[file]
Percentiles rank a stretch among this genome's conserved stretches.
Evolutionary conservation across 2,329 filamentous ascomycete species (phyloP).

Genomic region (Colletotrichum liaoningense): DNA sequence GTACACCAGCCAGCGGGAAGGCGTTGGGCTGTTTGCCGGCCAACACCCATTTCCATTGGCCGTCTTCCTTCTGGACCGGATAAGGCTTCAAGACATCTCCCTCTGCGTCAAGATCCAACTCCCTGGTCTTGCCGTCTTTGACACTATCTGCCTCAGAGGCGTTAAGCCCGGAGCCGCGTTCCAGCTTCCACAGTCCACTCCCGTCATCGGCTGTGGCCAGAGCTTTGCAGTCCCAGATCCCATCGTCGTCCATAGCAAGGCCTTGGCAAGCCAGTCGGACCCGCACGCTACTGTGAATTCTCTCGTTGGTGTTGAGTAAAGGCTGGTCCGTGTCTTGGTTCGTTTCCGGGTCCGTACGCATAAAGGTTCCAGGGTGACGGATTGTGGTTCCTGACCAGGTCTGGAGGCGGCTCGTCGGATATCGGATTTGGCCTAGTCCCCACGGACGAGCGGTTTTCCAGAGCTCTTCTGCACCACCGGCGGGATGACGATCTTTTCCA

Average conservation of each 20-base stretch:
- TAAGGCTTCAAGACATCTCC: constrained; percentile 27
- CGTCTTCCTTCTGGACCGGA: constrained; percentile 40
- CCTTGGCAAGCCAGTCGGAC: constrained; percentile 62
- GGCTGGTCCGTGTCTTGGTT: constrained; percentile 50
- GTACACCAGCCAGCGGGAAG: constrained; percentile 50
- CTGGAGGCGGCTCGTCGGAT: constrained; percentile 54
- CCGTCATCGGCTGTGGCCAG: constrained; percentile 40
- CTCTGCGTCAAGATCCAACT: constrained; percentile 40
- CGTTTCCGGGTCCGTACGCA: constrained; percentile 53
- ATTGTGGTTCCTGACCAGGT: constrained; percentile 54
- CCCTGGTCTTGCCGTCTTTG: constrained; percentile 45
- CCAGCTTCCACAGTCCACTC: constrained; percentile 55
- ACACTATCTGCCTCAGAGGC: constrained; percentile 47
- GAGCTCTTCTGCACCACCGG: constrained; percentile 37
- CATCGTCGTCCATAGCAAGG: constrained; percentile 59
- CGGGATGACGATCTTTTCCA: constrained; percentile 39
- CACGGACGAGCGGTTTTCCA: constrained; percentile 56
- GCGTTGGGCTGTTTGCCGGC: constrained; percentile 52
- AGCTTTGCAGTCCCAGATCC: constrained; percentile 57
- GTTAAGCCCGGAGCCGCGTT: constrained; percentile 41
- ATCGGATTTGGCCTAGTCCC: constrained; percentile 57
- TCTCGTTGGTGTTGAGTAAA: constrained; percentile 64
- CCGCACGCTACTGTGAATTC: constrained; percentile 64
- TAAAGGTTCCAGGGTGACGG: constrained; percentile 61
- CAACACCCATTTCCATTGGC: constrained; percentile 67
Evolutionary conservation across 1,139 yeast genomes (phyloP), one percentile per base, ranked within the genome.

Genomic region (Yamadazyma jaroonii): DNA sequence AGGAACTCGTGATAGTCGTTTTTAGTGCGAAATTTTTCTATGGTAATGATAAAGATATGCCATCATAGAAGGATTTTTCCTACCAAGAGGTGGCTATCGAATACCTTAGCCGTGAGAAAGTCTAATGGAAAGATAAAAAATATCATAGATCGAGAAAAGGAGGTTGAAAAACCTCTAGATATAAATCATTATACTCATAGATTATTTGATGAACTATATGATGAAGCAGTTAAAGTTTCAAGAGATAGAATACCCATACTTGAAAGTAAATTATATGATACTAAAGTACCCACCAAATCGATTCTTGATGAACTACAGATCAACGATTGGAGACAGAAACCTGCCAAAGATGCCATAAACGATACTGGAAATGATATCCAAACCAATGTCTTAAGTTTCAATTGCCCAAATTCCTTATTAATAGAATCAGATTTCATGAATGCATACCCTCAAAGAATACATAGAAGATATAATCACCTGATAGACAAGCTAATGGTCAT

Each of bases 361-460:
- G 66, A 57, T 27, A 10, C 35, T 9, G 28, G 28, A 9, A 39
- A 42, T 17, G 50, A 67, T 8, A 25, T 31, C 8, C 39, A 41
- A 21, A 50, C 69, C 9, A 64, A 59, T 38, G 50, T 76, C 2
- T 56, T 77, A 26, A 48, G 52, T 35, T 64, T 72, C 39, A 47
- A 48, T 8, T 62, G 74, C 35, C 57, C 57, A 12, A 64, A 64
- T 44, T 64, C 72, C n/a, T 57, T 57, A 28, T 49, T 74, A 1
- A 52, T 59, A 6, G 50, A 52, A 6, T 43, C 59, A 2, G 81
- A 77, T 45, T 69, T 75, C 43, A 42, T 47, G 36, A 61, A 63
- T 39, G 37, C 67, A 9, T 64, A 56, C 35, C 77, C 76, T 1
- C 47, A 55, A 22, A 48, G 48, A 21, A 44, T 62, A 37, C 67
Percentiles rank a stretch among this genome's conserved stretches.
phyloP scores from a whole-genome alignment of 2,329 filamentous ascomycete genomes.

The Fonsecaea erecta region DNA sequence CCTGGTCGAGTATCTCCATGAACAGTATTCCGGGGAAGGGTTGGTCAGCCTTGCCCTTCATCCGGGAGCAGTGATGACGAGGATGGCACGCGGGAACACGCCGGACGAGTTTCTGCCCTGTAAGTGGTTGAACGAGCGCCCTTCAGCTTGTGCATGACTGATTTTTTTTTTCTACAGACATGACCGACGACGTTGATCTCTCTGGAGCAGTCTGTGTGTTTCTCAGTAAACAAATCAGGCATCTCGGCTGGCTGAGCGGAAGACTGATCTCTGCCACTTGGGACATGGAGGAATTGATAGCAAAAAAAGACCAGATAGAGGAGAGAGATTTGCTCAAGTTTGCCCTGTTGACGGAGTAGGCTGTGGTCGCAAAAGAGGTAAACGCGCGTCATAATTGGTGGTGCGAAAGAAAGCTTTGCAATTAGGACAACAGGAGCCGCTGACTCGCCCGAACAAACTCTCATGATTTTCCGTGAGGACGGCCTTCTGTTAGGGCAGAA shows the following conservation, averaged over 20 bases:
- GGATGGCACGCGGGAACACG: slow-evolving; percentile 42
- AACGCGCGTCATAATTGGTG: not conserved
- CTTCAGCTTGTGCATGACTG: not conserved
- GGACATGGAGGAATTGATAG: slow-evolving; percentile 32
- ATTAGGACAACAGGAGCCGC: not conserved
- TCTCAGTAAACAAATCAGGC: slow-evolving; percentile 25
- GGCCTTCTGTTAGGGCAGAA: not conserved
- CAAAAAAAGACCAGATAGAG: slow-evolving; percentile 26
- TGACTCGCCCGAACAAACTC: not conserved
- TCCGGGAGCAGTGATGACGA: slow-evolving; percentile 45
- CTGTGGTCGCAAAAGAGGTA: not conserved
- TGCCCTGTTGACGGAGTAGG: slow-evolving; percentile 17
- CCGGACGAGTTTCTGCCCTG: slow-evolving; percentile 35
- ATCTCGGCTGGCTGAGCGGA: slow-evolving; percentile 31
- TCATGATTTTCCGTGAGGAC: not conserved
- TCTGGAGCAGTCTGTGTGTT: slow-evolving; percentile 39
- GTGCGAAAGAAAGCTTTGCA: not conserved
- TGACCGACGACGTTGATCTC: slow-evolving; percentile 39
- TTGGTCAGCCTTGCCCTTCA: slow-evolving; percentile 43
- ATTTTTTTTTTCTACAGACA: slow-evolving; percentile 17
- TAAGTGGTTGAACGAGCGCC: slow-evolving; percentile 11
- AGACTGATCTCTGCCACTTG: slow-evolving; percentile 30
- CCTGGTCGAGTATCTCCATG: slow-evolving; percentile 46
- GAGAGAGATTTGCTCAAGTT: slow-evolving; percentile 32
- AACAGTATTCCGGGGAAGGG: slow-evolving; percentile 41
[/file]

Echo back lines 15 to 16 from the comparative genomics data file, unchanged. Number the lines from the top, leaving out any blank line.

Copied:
- CCCTGGTCTTGCCGTCTTTG: constrained; percentile 45
- CCAGCTTCCACAGTCCACTC: constrained; percentile 55